# Pre-Testing in a DiD Setup using the did Package

## Introduction

This vignette provides a discussion of how to conduct pre-tests in DiD setups using the did package

• One appealing feature of many DiD applications with multiple periods is that the researcher can pre-test the parallel trends assumptions.

• The idea here is simple: although one can not always test whether parallel trends itself holds, one can check if it holds in periods before treated units actually become treated.

• Importantly, this is just a pre-test; it is different from an actual test. Whether or not the parallel trends assumption holds in pre-treatment periods does not actually tell you if it holds in the current period (and this is when you need it to hold!). It is certainly possible for the identifying assumptions to hold in previous periods but not hold in current periods; it is also possible for identifying assumptions to be violated in previous periods but for them to hold in current periods. That being said, we view the pre-test as a piece of evidence on the credibility of the DiD design in a particular application.

• In this vignette, we demonstrate that the approach used in the did package for pre-testing may work substantially better than the more common “event study regression”.

## Common Approaches to Pre-Testing in Applications

By far the most common approach to pre-testing in applications is to run an event-study regression. Here, the idea is to run a regression that includes leads and lags of the treatment dummy variable such as $Y_{it} = \theta_t + \eta_i + \sum_{l=-\mathcal{T}}^{\mathcal{T}-1} D_{it}^l \mu_l + v_{it}$

where $$D_{it}^l = 1$$ if individual $$i$$ has been exposed to the treatment for $$l$$ periods in period $$t$$, and $$D_{it}^l = 0$$ otherwise. To be clear here, it is helpful to give some examples. Suppose individual $$i$$ becomes treated in period 3. Then,

• $$D_{it}^0 = 1$$ when $$t=3$$ and is equal to 0 in other time periods

• $$D_{it}^2 = 1$$ when $$t=5$$ and is equal to 0 in other time periods

• $$D_{it}^{-2} = 1$$ when $$t=1$$ and is equal to 0 in other time periods.

And $$\mu_l$$ is interpreted as the effect of treatment for different lengths of exposure to the treatment. Typically, $$\mu_{-1}$$ is normalized to be equal to 0, and we follow that convention here. It is common to interpret estimated $$\mu_l$$’s with $$l < 0$$ as a way to pre-test the parallel trends assumption.

### Pitfalls with Event Study Regressions

#### Pitfall: Selective Treatment Timing

Sun and Abraham (2021) point out a major limitation of event study regressions: when there is selective treatment timing the $$\mu_l$$ end up being weighted averages of treatment effects across different lengths of exposures.

Selective treatment timing means that individuals in different groups experience systematically different effects of participating in the treatment from individuals in other groups. For example, there would be selective treatment timing if individuals choose to be treated in earlier periods if they tend to experience larger benefits from participating in the treatment. This sort of selective treatment timing is likely to be present in many applications in economics / policy evaluation.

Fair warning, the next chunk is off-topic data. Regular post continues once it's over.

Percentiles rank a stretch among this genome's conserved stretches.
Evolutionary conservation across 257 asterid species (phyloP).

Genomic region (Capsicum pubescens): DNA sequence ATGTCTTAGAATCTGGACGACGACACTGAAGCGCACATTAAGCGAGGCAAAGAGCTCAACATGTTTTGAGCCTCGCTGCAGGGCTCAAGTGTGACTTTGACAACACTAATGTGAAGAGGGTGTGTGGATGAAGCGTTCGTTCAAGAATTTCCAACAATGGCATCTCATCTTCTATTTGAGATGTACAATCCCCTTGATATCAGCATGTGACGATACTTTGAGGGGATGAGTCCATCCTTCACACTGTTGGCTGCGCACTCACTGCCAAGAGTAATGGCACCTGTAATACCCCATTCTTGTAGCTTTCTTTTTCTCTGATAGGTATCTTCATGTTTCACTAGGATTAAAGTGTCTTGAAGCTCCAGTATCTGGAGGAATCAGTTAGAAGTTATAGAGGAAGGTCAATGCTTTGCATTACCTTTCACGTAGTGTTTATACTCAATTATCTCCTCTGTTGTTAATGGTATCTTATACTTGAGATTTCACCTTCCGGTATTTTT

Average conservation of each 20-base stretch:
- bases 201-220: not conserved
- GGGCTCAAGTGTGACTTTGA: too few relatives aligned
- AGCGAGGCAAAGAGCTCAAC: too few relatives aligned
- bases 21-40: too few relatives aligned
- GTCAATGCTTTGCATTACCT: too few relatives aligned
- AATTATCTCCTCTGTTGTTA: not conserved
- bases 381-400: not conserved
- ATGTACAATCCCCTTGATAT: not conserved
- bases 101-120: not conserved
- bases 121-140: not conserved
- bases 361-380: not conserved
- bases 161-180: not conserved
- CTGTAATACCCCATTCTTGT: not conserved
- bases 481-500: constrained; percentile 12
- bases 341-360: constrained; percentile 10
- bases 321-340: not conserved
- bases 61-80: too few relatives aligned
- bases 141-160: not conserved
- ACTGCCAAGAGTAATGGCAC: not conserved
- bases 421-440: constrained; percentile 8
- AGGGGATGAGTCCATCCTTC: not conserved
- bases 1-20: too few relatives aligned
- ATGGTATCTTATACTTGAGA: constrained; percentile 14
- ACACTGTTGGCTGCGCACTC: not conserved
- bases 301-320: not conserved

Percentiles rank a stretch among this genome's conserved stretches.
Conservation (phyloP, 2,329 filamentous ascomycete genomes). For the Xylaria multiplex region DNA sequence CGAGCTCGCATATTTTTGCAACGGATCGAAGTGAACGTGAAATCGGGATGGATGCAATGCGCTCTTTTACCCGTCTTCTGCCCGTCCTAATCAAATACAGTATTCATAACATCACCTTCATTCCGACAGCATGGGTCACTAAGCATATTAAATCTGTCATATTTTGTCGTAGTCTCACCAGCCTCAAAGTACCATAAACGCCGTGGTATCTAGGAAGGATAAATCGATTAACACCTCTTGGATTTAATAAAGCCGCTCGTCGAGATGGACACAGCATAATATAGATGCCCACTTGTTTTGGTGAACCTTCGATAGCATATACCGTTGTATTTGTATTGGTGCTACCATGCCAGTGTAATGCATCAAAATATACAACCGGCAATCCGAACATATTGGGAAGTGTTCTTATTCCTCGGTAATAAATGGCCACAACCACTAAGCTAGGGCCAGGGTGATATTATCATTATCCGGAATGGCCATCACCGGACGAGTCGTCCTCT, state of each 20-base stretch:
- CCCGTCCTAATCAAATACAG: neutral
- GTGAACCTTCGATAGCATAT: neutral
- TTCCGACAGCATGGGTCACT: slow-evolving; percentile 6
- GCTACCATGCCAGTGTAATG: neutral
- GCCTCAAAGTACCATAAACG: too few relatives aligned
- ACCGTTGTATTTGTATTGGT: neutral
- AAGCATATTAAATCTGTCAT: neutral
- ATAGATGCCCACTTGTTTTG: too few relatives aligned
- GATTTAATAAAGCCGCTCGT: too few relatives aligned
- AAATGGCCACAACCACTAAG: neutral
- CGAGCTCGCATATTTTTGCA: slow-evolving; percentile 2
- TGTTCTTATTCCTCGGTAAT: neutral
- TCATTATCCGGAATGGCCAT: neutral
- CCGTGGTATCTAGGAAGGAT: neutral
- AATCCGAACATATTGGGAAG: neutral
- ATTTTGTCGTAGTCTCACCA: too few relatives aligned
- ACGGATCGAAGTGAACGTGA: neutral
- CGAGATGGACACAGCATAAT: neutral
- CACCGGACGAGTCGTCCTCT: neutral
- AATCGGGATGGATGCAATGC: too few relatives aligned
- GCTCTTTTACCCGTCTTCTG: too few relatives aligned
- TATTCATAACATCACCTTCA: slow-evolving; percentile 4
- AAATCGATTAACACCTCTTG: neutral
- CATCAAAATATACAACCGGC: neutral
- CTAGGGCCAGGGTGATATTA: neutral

Contrary to event study regressions, pre-tests based on group-time average treatment effects (or based on group-time average treatment effects that are aggregated into an event study plot) are still valid even in the presence of selective treatment timing.

To see this in action, let’s keep the same example as before, but add selective treatment timing.

In contrast to the last case, it is clear that things have gone wrong here. Parallel trends holds in all time periods and for all groups here, but the event study regression incorrectly rejects that parallel trends holds – this is due to the selective treatment timing.

We can compare this to what happens using the did package:

This is the correct performance (up to aforementioned caveats about multiple hypothesis testing).

## Conditional Moment Tests

Another main use case for the did package is when the parallel trends assumptions holds after conditioning on some covariates. This is likely to be important in many applications. For example, to evaluate the effect of participating in a job training program on earnings, it is likely to be important to condition on an individual’s education. This would be true if (i) the distribution of education is different for individuals that participate in job training relative to those that don’t (this is very likely to hold as people that participate in job training tend to have less education than those who do not), and (ii) if the path of earnings (absent participating in job training) depends on an individual’s education. See Heckman, Ichimura, and Todd (1998) and Abadie (2005) for more discussion.

Even when one includes covariates to estimate group-time average treatment effects, pre-tests based only on group-time average treatment effects can fail to detect some violations of the parallel trends assumption. To give an example, suppose that the only covariate is binary variable for an individual’s sex. Pre-tests based on group-time average treatment effects could fail to detect violations of the conditional parallel trends assumption in cases where it is violated in one direction for men and in the other direction for women.

The did package contains an additional pre-test for the conditional parallel trends assumption in the conditional_did_pretest function.

# not run (this code can be substantially slower)
reset.sim()
set.seed(1814)
nt <- 1000
nu <- 1000
cdp <- conditional_did_pretest("Y", "period", "id", "G", xformla=~X, data=data)
cdp